Why Teach “Medicine After the Holocaust”?
Although German violations of the most basic medical ethics are well documented, they are virtually unknown by today’s students in the health sciences. It’s rarely discussed that American eugenicists played a critical role in the development of German “racial hygiene” policies. American physicians, philanthropists, politicians, lawyers, and public health officials provided indispensable legislative models, financial aid, and moral support in the 1920s and 1930s for Germany’s political philosophy of “applied biology.”
The Hippocratic Oath, the bedrock of medical ethics, was blatantly violated by the physicians of Nazi Germany when they chose to treat the health of the nation rather than the health of the individual. Simply put, Nazi Germans substituted their government’s eugenic public health policy for the best interests of their patients. The doctor-patient relationship was radically transformed into the Nazi eugenics state-Volkskörper relationship with disastrous results for those with presumed transmissible genetic disabilities.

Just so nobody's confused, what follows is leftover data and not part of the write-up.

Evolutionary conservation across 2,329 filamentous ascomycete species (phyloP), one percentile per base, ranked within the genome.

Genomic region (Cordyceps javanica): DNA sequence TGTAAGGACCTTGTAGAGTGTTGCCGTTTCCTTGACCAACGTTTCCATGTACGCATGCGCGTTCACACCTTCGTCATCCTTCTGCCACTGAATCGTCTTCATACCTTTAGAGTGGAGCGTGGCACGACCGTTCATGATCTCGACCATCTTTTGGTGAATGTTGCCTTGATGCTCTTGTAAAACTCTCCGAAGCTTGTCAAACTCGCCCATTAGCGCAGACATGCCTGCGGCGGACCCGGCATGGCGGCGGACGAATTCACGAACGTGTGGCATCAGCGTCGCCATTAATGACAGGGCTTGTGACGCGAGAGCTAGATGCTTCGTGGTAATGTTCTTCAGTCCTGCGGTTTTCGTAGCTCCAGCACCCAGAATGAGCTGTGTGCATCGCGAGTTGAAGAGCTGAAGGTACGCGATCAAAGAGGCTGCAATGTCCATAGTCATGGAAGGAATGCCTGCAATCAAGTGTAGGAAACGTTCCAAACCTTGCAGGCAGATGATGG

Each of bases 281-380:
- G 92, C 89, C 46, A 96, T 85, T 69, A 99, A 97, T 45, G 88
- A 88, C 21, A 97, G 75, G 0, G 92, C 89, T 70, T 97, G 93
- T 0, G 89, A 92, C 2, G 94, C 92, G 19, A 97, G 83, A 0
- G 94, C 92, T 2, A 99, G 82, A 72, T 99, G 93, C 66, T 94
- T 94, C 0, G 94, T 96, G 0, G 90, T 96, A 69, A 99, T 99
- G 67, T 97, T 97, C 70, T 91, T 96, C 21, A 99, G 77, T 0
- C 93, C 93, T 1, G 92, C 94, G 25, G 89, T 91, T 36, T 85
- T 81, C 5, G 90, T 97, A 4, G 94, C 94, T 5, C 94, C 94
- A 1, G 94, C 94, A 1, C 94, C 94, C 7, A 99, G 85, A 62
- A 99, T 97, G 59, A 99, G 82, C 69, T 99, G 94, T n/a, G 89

Although healthcare in Western democracies is arguably the best in the world today, we should pause and reflect upon the similarities to German medicine ethics in the 1930s. There is a resurgence of interest in eugenics and biological determinism following the success of the Human Genome Project, violating medical ethics. Controversy persists regarding abortion, pre-implantation genetic diagnosis, embryonic stem cell research, assisted suicide, and euthanasia. The original Hippocratic Oath is in disrepute. Healthcare ethics is being formulated at a centralized, national level.
The mission of the Center for Medicine after the Holocaust (CMATH) is to challenge doctors, nurses, and bioscientists to personally confront the medical ethics of the Holocaust and apply that knowledge to contemporary practice and research, being mindful of the Hippocratic Oath with every step. CMATH is concerned that healthcare personnel, like all human beings, have the capacity to believe they are doing good when they are actually doing harm.
By studying the past, we hope to provide knowledge for today that will prevent the repetition of previous errors and lead to wisdom in future doctors, nurses, bioscientists, and healthcare policy makers so that they will provide better care for their patients and fellow citizens. If the best physicians, nurses, and scientists of the early 20th century could sacrifice their patients for utopian goals, can we be certain that we will not do the same.